Last month, I bought and read Terry McGlynn’s excellent new book, The Chicago Guide to College Science Teaching (published 2020). It is one of those books that hits the rare combination of being informed by educational research without dwelling on the minutiae or jargon of that research. (A few years ago, I wrote a blog post about my other favorite teaching book, Saundra McGuire’s excellent Teach Students How to Learn.)
What do I like about McGlynn’s book? Most importantly, it’s practical. It’s not exactly a “How to Teach” guide, because as the author acknowledges, each of us has different goals, different personalities, different classrooms, and different constraints. Instead, the book presents an easy-to-read narrative describing ways to implement what he calls two keystones: Efficient Teaching and the Respect Principle.
“Efficient teaching” is the idea that we can all spend more time—and more, and more, and more time—crafting an ever-more-perfect class. But will that added effort produce a proportional improvement in student learning outcomes? If not, perhaps it’s time to repurpose some of that polishing time into making larger changes that yield a bigger payoff.
Implementing the “respect principle” means setting aside the idea that students are dishonest or that they are constantly trying to exploit loopholes in our course policies. It means choosing trust instead, and actively dismantling class policies that reinforce a culture of mistrust. The author challenges readers to develop policies that are fair to all students, regardless of their individual circumstances and obstacles. In short, he likes to think of teachers as coaches, not adversaries.
Interested? Well, you’ll be happy to know that I’ve summarized only the first 13 pages! Those pages make up the first part of chapter 1, “Before you meet your students.” Subsequent chapters provide useful suggestions for the syllabus (chapter 2), the curriculum (chapter 3), teaching methods (chapter 4), assignments (chapter 5), exams (chapter 6), common problems (chapter 7), and online teaching (chapter 8).
This book gave me a lot to think about. Here are a few of my other main takeaways:
Make Class Policies More Flexible. I learned that inflexible class policies make life hard for today’s students in ways that many of us “old-timers” may not even think of. College is way more expensive than when we were in school, and lots of students work a lot of hours at low-paying jobs—not to mention caring for kids and/or ailing parents, facing technological challenges, spending time in long commutes, being sidelined by car troubles, and so on. Why not add some breathing room by dropping a few low scores in some assignment categories, or by reducing late penalties? Next time I work on my syllabus, these issues will be at the top of my mind.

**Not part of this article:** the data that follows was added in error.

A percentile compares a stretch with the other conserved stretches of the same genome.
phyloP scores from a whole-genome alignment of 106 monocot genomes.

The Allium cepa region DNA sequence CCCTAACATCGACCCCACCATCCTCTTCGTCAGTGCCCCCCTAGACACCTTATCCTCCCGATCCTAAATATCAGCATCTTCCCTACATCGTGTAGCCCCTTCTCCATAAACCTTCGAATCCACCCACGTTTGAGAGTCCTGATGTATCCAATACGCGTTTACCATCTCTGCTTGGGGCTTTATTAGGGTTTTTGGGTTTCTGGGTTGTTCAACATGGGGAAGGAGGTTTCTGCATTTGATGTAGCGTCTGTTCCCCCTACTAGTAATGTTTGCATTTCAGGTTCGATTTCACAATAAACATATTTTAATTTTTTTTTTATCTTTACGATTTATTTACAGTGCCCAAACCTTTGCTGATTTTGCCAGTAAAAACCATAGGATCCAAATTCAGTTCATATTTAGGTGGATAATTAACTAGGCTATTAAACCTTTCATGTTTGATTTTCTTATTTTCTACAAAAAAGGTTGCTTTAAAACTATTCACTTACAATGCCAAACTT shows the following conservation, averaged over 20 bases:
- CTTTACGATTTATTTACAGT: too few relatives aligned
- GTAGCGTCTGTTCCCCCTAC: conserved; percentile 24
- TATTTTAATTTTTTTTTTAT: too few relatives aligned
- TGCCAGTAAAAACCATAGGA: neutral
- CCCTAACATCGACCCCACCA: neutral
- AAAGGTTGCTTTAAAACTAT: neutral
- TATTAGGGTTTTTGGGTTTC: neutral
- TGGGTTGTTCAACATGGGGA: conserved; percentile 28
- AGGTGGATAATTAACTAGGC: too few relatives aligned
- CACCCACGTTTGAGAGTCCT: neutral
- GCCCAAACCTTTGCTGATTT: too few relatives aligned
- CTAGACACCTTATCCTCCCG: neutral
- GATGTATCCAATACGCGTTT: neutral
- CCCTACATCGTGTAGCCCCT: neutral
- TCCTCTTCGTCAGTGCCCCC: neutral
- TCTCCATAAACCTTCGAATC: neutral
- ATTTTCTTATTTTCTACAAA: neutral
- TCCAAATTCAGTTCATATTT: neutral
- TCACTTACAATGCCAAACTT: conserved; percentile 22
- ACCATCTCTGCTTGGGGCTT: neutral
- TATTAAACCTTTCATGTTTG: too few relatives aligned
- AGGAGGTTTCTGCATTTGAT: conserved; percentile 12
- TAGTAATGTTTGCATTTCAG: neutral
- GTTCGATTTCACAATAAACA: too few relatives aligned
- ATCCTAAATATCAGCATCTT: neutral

Be More Accommodating: I also have been thinking about “services” that I offer outside of class, like office hours, review sessions, and supplemental instruction. Students can and should be held responsible for attending classes as listed in the schedule. But when it comes to out-of-class activities, how can we accommodate students who are unable to attend because of class conflicts, work schedules, or family responsibilities? I confess that I have considered my own convenience more than my students’ needs in offering office hours and weekly supplemental instruction. If a student wanted to attend but was unable to, well, that was too bad. I rationalized that these activities were “extra” and therefore not strictly required for success in the class. Now I see there’s a better way, as I outline below.
Record Review Sessions and Supplemental Instruction: The COVID-19 pandemic has greatly expanded opportunities to offer review sessions and supplemental instruction online, even for in-person classes. Putting them online should reduce barriers for students who cannot physically attend. The recordings can then be made available for all students to view at their convenience.
Better Office Hours: I think online office hours will also be in my future, along with more frequent reminders of what office hours are, how students can benefit from using them, and how to make appointments when my office hours don’t match up with a student’s schedule. I may even require students to sign up for a brief meeting at the start of the semester so I can talk to them one-on-one. That way, maybe it won’t be so scary for them to ask for an appointment later in the semester.
Anyway, this book has so much good stuff in it that I couldn’t possibly summarize it all here. If what I’ve described here sounds good, I encourage you to buy the book or see if you can get it at your local library. If you are open to new ideas about teaching, I think you’ll be glad you did.
P.S. As I was looking up the publication date for McGlynn’s book, I noticed that it is part of a series called “Chicago Guides to Academic Life.” Other titles in the series include What Every Science Student Should Know and How to Succeed in College (While Really Trying) and 57 Ways to Screw Up in Grad School. There are lots more, too. If they’re as well-done as McGlynn’s, they’re probably worth a look.